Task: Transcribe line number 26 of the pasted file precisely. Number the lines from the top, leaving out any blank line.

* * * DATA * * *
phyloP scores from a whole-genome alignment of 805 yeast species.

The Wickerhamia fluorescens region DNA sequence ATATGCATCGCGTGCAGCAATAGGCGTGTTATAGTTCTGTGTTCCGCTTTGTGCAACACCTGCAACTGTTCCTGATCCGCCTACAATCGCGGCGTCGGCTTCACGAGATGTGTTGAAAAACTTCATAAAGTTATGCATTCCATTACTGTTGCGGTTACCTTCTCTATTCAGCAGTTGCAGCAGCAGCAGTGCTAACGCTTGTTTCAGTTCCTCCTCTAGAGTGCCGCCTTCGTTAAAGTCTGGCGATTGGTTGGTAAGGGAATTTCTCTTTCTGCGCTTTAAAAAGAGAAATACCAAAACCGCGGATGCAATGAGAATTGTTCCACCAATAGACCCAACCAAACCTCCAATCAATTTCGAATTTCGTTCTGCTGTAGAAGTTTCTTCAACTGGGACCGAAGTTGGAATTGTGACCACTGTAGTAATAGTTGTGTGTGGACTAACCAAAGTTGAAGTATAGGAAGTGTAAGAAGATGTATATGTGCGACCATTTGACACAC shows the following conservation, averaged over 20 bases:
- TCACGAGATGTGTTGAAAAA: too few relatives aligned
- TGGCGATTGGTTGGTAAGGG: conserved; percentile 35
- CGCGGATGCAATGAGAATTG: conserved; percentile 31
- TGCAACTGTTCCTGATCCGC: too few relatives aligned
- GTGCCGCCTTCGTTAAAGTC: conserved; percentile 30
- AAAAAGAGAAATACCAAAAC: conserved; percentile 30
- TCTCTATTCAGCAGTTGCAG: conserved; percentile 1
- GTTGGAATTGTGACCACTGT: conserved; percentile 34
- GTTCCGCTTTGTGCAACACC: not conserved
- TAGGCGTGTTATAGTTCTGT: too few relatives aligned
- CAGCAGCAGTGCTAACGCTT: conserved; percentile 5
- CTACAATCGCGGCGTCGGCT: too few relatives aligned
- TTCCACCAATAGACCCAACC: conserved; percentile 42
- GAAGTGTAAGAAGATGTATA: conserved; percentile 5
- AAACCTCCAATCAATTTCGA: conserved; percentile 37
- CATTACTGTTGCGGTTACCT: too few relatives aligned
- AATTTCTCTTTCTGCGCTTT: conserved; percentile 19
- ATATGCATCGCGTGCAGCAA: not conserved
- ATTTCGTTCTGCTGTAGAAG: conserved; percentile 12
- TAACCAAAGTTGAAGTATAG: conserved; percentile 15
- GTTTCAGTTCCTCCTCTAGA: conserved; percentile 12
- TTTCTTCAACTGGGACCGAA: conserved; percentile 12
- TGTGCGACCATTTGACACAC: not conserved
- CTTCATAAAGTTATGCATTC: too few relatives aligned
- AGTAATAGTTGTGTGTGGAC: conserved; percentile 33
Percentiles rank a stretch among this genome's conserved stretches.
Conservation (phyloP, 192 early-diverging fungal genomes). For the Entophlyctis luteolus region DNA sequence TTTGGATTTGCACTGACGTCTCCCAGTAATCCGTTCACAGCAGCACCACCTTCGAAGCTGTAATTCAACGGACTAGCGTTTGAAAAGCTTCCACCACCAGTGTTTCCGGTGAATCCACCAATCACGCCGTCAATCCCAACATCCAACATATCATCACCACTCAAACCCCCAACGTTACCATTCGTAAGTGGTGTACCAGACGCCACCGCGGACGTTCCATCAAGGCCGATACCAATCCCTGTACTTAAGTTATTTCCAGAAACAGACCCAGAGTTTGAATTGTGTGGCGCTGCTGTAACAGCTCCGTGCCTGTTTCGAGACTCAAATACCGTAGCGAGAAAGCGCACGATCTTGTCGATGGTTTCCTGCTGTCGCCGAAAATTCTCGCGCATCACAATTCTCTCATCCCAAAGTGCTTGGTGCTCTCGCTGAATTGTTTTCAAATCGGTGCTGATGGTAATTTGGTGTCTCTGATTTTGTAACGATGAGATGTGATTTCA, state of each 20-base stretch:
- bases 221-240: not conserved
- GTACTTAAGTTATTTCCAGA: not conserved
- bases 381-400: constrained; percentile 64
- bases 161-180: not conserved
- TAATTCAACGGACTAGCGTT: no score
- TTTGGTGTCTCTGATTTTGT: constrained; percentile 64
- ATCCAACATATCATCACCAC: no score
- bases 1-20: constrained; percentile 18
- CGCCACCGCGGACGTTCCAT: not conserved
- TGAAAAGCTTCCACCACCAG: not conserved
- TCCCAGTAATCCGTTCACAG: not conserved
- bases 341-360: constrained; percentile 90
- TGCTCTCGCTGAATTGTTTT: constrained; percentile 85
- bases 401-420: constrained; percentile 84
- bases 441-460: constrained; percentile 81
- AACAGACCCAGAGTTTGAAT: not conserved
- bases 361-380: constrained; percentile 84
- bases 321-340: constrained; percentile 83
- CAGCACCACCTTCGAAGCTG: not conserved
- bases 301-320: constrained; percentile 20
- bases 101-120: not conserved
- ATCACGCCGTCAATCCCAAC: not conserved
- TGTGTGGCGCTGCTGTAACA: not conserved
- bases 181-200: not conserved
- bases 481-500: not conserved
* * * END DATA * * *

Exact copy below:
- CTTCATAAAGTTATGCATTC: too few relatives aligned